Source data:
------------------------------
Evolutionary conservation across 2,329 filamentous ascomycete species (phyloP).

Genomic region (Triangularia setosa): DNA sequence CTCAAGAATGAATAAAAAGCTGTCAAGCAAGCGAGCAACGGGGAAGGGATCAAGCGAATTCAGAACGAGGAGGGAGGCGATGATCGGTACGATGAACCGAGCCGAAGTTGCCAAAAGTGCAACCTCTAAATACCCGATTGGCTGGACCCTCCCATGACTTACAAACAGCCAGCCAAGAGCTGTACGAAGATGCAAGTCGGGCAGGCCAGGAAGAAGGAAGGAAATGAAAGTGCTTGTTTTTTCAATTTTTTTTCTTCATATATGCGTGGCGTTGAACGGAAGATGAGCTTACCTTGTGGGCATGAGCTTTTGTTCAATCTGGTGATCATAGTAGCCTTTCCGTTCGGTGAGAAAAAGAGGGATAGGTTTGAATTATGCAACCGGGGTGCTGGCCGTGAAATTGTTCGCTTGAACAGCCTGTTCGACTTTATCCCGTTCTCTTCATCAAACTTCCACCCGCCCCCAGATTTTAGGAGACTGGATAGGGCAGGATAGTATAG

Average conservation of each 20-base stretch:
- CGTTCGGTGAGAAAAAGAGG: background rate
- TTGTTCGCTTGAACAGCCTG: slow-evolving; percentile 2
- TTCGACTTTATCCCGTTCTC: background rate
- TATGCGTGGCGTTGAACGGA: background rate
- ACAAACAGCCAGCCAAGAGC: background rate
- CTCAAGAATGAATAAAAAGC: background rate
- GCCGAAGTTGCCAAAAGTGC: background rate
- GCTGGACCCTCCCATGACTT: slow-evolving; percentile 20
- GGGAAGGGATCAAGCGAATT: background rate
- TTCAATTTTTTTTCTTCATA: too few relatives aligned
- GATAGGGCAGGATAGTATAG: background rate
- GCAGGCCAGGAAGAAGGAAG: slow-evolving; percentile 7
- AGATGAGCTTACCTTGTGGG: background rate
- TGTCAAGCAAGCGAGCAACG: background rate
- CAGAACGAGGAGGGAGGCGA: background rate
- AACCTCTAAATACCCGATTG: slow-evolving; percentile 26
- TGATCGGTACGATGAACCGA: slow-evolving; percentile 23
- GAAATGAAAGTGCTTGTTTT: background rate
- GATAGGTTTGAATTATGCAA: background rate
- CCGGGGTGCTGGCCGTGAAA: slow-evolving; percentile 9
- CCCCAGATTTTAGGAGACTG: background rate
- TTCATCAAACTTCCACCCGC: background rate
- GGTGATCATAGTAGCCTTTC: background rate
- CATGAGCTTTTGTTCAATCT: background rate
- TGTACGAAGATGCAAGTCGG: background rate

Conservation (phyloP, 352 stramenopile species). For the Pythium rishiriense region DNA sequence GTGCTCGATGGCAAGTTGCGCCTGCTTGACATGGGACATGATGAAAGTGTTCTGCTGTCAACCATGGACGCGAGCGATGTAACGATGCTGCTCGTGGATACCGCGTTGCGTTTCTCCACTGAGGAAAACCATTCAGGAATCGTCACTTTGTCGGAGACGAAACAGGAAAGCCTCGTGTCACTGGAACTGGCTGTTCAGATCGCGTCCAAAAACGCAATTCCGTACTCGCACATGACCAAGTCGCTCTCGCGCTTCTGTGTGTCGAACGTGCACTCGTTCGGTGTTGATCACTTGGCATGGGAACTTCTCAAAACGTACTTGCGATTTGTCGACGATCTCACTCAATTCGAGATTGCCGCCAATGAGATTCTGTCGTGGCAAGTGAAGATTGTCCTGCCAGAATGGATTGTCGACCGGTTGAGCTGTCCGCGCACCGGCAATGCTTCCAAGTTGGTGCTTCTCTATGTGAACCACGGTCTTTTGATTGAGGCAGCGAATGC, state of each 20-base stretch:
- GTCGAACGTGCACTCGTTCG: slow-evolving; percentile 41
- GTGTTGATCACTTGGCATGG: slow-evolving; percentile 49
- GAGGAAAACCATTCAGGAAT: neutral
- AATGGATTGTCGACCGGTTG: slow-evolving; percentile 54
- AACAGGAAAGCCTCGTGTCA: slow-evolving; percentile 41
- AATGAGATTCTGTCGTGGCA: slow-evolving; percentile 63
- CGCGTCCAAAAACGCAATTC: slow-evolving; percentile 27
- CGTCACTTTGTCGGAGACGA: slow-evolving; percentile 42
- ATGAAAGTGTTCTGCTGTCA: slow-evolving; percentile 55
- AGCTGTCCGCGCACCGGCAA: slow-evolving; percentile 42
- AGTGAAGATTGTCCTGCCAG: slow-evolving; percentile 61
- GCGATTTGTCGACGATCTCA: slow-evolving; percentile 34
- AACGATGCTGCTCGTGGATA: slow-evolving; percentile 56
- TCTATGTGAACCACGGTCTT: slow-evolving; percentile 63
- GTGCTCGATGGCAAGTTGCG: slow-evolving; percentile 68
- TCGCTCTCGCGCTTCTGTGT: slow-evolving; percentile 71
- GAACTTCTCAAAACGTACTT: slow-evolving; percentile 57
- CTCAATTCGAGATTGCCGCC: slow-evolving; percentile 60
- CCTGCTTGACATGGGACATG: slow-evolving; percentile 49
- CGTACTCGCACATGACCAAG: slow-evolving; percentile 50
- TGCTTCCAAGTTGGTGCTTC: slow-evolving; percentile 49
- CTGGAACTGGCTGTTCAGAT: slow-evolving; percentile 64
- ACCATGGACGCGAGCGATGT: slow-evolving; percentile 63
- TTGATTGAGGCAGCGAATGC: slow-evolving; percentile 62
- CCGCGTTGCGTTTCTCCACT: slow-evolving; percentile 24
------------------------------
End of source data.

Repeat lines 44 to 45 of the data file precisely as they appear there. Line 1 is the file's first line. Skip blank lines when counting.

- GTGCTCGATGGCAAGTTGCG: slow-evolving; percentile 68
- TCGCTCTCGCGCTTCTGTGT: slow-evolving; percentile 71